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Fig 4. Progression patterns through disease states.

Progression patterns of individual cows through disease states estimated using posterior decoding are shown for both the two state and the three state models (A). The color of the line indicates the state with the highest posterior probability at the last observation. The lines were jittered vertically so that overlapping lines could be distinguished. The empirical and predicted log(CFU) MAP value from seven representative cows shows variability in fecal shedding over the sampling period, with some cows shedding very high CFU counts over the sampling period and others maintaining a lower CFU count (B) The median, and 10–90 percentile range for the predicted log(CFU) distributions are shown as points and bars, respectively. The predicted CFU values are colored according to the fitted state emission distribution for each sample. The empirical log(MAP) CFU counts are shown in black.

https://doi.org/10.1371/journal.pone.0242683.g004

The maximum posterior probabilities of a cow being in a particular disease state at each sampling time were constructed to visualize progression patterns of individual cows, and these individual progression patterns are shown in Fig 4A. The observed and predicted log(CFU) MAP values for representative cows is shown in Fig 4B. The predicted log(CFU) MAP values were generated by taking 1000 random samples from the fitted gamma emission distributions from the state with the highest posterior probability for each observation. The majority of the predicted log(MAP) 10–90 percentiles overlapped the observed log(MAP) values; however, the three state model 10–90 percentile range predictions were narrower and overlapped observed values more often than the two state model predictions indicating that the three state model fit the data better, especially for intermediate log(CFU) values.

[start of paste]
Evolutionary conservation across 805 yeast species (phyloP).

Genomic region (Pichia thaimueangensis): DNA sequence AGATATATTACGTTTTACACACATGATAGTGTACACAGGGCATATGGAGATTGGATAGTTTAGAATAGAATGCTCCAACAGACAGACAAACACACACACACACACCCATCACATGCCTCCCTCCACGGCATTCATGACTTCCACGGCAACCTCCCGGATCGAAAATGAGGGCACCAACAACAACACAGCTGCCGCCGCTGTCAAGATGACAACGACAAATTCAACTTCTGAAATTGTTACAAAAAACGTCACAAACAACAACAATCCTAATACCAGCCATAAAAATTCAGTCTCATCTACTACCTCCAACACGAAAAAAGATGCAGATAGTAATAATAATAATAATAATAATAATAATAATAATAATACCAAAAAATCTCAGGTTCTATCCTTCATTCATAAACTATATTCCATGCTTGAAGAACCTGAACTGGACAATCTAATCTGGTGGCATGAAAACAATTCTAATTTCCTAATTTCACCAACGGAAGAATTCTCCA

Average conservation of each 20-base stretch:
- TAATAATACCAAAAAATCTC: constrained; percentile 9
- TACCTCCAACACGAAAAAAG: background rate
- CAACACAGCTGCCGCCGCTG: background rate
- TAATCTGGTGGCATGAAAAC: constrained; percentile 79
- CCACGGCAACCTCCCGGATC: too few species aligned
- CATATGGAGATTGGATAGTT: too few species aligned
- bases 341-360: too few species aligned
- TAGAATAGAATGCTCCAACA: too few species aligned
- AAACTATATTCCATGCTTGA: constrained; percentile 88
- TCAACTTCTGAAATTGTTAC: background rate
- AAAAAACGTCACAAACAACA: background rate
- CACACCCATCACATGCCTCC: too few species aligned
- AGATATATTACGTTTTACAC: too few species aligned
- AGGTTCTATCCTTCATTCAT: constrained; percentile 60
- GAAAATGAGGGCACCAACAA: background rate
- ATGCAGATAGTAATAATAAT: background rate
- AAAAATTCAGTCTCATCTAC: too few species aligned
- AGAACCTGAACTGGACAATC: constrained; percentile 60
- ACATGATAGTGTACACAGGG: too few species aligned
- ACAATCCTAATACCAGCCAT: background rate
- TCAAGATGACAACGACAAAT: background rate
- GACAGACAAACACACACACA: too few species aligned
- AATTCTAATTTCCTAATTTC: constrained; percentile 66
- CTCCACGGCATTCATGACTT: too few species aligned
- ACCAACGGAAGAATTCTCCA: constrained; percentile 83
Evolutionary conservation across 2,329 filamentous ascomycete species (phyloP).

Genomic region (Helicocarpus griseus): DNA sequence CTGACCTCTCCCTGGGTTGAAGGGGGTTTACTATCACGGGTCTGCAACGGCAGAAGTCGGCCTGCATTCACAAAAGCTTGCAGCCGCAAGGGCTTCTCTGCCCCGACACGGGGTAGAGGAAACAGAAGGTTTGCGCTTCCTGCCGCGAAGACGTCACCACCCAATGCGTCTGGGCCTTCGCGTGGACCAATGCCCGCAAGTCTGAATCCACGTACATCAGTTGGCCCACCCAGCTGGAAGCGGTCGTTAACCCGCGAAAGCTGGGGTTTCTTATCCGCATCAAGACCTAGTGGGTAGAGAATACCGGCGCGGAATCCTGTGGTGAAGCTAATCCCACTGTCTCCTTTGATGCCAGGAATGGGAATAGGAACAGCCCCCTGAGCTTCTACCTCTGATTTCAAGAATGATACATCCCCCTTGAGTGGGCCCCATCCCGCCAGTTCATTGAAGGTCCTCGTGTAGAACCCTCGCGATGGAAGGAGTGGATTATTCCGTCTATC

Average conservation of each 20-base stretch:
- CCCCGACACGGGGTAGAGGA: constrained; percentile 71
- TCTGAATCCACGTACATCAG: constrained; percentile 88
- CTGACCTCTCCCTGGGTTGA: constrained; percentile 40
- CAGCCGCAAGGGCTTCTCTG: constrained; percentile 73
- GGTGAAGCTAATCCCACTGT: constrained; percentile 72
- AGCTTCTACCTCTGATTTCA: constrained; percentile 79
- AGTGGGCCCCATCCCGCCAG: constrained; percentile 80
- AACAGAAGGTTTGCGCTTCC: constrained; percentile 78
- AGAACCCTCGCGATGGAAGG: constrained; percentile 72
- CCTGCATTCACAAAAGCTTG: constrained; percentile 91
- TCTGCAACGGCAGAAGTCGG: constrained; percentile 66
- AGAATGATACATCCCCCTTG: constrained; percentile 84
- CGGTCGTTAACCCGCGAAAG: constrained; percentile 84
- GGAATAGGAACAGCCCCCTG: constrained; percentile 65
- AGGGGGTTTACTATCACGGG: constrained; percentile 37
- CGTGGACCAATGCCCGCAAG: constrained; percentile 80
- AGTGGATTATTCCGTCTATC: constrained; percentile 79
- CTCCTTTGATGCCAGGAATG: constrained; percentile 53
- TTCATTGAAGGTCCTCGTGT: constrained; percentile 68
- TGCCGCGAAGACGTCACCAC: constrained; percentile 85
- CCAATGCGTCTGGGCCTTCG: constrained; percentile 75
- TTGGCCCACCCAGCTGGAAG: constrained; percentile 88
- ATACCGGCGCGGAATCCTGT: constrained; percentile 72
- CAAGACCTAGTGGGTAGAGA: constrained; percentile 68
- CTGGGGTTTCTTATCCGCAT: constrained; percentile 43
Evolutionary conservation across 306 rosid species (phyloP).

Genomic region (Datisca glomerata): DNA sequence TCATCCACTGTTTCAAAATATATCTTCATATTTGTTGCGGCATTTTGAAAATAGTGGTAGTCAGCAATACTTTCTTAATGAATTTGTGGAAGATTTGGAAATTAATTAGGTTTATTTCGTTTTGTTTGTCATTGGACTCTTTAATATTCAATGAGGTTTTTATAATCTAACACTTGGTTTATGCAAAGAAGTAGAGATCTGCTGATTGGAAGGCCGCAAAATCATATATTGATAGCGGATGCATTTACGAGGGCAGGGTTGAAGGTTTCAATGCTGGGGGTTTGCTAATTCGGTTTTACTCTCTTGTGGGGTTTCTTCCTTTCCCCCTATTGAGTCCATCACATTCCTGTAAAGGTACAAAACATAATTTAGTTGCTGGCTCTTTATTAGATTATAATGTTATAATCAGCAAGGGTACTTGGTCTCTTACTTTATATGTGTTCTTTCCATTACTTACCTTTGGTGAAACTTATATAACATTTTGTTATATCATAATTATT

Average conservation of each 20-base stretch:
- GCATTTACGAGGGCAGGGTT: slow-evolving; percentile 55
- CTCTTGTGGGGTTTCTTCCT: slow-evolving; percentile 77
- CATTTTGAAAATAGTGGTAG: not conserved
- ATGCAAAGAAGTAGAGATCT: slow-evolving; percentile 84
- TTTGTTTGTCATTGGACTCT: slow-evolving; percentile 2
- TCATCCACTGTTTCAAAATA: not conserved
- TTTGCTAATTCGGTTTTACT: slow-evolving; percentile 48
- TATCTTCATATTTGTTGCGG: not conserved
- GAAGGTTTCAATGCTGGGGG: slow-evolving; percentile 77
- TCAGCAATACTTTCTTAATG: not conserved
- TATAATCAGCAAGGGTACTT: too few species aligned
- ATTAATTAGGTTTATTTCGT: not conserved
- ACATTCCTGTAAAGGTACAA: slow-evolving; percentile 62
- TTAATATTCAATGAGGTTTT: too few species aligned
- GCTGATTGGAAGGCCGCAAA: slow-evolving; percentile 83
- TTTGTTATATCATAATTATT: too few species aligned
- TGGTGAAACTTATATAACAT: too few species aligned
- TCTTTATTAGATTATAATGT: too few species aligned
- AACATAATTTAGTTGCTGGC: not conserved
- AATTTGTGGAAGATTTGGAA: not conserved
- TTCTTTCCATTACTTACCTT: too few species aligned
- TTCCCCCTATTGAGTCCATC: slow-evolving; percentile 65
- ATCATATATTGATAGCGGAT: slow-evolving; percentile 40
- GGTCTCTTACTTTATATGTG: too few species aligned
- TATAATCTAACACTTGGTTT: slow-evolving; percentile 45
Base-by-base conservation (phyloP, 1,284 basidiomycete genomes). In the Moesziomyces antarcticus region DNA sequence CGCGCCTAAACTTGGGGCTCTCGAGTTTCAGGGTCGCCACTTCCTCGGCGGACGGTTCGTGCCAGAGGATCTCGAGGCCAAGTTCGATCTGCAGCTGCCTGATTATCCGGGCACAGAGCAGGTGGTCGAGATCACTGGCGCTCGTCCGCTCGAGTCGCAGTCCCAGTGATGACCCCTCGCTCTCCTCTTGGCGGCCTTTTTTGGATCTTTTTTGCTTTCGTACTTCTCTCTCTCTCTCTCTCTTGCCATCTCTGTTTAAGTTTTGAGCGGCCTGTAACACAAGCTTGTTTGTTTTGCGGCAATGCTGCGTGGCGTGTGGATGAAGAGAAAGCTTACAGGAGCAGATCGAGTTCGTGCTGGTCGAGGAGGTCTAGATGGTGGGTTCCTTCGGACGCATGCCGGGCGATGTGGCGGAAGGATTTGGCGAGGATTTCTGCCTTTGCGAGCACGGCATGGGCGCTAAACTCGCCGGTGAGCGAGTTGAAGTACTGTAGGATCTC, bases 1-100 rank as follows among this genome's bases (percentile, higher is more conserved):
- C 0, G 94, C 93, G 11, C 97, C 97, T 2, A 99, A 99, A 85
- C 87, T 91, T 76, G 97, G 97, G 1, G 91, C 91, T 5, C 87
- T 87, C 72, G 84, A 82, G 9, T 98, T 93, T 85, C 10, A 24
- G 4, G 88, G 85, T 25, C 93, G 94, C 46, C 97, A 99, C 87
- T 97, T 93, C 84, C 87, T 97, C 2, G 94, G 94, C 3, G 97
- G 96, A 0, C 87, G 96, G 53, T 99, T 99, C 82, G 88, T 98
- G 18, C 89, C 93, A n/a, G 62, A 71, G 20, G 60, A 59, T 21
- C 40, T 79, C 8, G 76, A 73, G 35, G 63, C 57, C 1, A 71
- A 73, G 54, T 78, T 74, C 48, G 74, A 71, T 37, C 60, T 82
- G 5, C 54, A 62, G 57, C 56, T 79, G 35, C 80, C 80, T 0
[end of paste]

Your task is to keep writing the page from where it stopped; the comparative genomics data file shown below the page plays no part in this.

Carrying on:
In both the two and three state model structures, the majority of cows had increasing fecal CFU counts over the sampling period; however, a small group of cows maintained a low CFU count. This group, labeled as having an observation at the last sampling interval in the lowest disease state in Fig 4A, represents the proportion of cows with consecutive low CFU counts that did not progress to a high-shedding disease state. The stationary distributions of the Markov chains and the differential posterior decoded patterns demonstrate that there are at least two types of MAP infection progression patterns, where most cows progress to a disease state associated with higher MAP shedding in both the two and three state models. These “progressors” shed higher MAP loads over the course of their infection than “non-progressors” that remain in lower CFU-emitting disease states. This suggests that there may be a minority of infected cattle that do not shed large amounts of MAP, and thus may play a smaller role in the transmission chain within a farm. If these animals are high producers, it may be reasonable to keep them on the farm despite their positive MAP infection status.